What is Border Militarisation?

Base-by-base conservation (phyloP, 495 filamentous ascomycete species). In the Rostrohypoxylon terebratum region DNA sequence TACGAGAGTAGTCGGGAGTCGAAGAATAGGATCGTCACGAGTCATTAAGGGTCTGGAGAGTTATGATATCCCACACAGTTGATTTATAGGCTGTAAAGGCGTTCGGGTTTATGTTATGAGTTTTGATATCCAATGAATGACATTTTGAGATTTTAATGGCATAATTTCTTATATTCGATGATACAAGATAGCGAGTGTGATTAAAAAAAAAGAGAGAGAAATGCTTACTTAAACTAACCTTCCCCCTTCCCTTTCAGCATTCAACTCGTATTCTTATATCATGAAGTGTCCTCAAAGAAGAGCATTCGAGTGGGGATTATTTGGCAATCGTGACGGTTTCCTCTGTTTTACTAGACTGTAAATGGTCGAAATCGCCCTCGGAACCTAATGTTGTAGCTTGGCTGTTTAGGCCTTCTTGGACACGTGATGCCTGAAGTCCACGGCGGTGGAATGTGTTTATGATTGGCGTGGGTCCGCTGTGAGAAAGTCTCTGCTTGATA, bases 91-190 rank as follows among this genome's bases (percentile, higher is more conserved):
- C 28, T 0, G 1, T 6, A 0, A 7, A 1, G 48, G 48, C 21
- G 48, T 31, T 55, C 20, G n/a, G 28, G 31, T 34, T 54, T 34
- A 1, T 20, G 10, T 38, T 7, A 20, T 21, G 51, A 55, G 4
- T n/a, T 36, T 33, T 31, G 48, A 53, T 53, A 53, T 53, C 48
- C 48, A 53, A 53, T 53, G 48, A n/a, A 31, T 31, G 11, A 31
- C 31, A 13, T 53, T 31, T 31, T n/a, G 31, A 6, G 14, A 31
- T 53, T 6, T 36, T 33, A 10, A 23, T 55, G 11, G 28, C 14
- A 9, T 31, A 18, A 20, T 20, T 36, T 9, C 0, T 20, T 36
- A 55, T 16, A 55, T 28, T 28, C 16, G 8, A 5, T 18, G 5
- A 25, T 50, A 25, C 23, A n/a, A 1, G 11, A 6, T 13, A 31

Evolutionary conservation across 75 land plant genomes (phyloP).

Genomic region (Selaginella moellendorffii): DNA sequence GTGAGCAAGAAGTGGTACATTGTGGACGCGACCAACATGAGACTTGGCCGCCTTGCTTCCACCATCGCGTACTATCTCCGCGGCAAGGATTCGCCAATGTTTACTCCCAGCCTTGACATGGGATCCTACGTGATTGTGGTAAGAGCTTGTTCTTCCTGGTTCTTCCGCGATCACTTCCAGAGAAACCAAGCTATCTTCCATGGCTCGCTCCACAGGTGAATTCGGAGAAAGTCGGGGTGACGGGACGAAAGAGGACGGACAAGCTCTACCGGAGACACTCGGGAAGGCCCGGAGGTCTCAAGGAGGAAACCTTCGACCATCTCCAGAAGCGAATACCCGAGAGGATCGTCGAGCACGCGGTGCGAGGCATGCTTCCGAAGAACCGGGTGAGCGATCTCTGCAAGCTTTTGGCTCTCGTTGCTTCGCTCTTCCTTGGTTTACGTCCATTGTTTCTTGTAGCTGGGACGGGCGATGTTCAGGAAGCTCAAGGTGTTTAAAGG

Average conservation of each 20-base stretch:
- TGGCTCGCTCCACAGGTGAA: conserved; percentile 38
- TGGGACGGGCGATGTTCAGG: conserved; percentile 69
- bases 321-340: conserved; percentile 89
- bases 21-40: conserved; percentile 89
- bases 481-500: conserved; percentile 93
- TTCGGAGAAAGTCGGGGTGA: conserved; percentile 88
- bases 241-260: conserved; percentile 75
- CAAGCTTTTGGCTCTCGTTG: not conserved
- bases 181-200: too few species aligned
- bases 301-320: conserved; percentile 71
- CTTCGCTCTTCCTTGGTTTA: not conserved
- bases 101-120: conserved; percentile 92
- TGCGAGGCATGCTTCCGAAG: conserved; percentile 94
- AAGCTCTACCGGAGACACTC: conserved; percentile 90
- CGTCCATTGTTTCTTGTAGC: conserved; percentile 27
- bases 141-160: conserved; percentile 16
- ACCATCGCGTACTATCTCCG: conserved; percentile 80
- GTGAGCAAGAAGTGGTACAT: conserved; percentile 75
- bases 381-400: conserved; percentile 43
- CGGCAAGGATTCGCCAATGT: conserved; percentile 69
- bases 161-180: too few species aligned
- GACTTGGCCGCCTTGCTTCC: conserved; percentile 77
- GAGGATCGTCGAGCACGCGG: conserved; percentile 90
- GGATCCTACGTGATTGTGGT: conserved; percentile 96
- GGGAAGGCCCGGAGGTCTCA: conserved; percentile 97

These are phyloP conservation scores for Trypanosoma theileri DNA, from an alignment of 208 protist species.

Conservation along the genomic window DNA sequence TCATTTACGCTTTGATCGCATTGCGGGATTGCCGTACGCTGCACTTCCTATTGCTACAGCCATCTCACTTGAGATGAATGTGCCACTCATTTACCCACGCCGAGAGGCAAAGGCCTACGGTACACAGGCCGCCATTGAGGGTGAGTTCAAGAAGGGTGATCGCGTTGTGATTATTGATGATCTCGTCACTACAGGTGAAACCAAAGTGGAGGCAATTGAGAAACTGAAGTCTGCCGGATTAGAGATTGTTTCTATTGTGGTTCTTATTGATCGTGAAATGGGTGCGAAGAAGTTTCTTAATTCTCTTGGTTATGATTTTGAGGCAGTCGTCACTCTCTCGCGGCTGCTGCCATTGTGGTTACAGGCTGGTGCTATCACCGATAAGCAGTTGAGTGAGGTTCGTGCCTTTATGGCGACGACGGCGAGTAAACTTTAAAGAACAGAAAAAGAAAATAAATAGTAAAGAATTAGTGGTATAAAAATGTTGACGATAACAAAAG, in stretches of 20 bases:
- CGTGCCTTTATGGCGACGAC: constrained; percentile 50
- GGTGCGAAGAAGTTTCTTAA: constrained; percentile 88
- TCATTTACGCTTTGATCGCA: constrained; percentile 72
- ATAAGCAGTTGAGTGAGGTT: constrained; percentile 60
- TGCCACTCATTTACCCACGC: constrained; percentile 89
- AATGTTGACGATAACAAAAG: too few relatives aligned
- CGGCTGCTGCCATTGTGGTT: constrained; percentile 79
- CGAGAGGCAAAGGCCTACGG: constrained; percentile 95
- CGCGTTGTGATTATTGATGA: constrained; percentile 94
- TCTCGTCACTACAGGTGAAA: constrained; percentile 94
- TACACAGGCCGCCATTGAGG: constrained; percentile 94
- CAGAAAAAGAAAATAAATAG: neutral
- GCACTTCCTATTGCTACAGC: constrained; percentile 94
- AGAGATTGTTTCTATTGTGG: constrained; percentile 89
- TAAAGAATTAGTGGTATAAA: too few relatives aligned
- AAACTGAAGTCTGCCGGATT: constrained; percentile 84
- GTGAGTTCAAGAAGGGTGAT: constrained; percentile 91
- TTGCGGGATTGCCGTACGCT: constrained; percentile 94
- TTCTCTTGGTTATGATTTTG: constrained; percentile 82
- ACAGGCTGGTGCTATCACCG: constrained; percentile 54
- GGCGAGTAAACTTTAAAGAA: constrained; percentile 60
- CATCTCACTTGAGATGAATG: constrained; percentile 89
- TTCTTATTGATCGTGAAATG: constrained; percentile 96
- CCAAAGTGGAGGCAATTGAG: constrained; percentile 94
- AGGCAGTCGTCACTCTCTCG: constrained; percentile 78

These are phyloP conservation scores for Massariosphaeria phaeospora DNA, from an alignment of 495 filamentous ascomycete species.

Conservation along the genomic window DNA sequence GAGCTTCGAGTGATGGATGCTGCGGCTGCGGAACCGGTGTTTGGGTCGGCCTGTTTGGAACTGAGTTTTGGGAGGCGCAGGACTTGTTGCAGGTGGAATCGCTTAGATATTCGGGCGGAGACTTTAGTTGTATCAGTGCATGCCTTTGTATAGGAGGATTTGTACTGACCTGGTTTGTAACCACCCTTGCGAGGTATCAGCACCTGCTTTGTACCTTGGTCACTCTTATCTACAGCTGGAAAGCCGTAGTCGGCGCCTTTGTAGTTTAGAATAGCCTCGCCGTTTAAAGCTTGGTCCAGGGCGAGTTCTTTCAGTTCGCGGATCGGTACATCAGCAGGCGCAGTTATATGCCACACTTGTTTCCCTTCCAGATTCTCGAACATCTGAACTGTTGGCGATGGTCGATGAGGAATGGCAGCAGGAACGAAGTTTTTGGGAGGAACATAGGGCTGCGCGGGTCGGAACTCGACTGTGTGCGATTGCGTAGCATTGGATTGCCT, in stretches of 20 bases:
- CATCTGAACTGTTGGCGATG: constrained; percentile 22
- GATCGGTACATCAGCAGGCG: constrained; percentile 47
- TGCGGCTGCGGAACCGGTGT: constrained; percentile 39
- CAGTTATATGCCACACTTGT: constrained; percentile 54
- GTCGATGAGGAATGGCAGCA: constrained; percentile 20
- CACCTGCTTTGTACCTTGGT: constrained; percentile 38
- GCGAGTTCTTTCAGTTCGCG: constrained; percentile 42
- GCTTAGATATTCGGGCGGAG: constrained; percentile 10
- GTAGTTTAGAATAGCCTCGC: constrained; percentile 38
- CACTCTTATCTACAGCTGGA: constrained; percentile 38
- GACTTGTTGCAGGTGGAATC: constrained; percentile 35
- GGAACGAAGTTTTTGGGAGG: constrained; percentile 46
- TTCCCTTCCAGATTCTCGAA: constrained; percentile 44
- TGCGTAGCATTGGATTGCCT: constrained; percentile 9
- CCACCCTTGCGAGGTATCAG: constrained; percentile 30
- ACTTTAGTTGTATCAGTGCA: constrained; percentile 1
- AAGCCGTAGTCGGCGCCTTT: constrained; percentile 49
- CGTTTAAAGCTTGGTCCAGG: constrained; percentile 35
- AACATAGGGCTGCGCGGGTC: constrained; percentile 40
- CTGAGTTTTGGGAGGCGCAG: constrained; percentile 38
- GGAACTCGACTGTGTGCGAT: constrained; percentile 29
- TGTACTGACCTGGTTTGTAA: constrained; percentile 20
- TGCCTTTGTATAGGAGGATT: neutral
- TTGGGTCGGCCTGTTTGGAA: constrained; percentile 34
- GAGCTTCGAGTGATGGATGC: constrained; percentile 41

Serrano and Dunn used the term militarisation in 1998 to describe increased border policing, highlighting specifically the “use and normalisation of military rhetoric and ideology, as well as military tactics, strategy, technology, equipment and forces” (Serrano & Dunn, 1998, p. 3). Graham (2010) refines that definition by connecting normalisation of military paradigms with “efforts at the aggressive disciplining of bodies, places and identities deemed not to benefit […] nation, citizenship or body” (Graham, 2010, p. 60), and Kraska (2007) adds the assertion that militarism regards “use of force and threat of violence as the most appropriate and efficacious means to solve problems” (Kraska, 2007, p. 503). This means that border militarisation does not only consist of the presence of military personnel and equipment at the border, or the use of military tactics but includes the militarised and pre-emptive rationales embedded throughout the policing and enforcement of borders (Wilson, 2014).